the outside bar area to look at her painting (he already had one and didn't really need another but he was trying to make a contribution). This was frowned on but tolerated by the bar staff. He bought her a drink, gave her several cigarettes and $20 for her painting, about which she made up an almost believable story about her grandmother's farm. He took a genuine interest and the lady chatted to him for a good half hour during which time word apparently spread because first the lady's daughter arrived, then her son, then a car full of friends, all hoping to take advantage of the chap's generosity and he really didn't need any more paintings! The goodwill dissipated, the bar staff became mean and all parties left.
The only other time we came close to interaction of any sort was in another area of the Red Centre when a young man came into a bar with his extended family group to play pool. (It sounds as though we spend all our time in bars but we use them a lot to eat in - more our style than fancy restaurants!). He made a point of coming over to introduce himself and shake hands. We were waiting for the follow up - but it never came so maybe the younger generation is trying to build bridges ....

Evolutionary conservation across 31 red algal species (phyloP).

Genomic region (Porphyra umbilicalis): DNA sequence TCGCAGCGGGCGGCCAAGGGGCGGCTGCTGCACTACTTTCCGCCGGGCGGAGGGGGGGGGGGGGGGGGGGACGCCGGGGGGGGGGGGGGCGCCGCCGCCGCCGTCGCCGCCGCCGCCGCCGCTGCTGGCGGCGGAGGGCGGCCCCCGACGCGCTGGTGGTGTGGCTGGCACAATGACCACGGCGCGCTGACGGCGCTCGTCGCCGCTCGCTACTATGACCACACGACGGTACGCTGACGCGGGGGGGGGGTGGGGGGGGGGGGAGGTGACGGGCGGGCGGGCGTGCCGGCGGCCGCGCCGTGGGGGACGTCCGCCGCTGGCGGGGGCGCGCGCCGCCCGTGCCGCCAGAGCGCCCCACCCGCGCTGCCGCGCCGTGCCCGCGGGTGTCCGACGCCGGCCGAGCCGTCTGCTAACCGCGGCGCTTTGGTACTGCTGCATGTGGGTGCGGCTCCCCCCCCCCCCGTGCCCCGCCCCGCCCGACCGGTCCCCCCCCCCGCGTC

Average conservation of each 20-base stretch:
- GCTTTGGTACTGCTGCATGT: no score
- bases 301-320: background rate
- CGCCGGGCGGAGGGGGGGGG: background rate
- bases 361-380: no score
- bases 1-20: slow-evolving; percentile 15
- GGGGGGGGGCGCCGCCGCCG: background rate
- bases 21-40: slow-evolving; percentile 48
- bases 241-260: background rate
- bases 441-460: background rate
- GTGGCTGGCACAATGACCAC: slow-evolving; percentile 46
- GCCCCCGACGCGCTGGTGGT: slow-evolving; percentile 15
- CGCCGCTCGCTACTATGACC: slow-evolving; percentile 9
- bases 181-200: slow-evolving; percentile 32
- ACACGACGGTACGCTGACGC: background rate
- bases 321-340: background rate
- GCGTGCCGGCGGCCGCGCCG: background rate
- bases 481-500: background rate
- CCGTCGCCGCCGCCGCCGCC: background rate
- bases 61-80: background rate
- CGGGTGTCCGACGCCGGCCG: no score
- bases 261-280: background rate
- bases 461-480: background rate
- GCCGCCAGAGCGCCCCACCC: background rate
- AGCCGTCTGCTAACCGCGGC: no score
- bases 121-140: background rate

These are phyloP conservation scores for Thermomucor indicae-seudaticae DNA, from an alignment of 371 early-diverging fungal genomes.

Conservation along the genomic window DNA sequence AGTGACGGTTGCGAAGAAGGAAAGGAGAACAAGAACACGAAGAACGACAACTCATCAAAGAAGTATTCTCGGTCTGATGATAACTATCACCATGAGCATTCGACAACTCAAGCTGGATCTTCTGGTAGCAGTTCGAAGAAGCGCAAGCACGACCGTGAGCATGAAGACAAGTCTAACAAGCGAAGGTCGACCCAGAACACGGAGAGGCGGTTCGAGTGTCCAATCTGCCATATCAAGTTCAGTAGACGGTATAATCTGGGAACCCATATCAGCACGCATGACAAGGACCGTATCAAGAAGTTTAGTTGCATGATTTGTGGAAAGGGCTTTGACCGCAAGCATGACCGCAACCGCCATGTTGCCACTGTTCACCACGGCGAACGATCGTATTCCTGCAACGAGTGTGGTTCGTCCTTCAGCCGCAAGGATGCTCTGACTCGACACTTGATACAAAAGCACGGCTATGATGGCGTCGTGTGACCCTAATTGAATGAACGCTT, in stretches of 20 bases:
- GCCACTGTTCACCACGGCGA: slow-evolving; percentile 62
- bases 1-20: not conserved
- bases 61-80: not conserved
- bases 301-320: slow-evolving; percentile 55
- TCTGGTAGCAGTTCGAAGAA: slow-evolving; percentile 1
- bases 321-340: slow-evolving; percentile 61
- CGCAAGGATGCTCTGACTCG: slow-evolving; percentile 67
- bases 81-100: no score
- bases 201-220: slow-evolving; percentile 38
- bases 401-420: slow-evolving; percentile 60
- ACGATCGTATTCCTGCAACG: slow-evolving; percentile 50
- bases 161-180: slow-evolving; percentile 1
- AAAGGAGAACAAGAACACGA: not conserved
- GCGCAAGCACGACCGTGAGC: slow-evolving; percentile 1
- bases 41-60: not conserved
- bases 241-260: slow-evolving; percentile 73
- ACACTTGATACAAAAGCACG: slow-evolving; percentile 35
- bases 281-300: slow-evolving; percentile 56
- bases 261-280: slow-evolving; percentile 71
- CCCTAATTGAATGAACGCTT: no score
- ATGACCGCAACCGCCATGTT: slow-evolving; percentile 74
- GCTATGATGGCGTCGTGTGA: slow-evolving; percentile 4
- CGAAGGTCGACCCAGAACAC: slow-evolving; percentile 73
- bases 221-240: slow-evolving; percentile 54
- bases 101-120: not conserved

So, that was Alice Springs for us. We used it very much as a gateway to the Red Centre and didn't really do more than scratch the surface. I had a camel burger in Alice, which was OK (the camels are farmed) and the town seemed too big for its population in that it seemed empty and closed but was actually open and just waiting for tourists. We liked it.
Thankfully, we didn't have to repeat the train journey back to Adelaide. It is usually cheaper to fly than to use almost any other form of transport in Australia, so that's what we did. This actually gave us a different perspective - from the air you can truly appreciate just how vast the Red Centre is.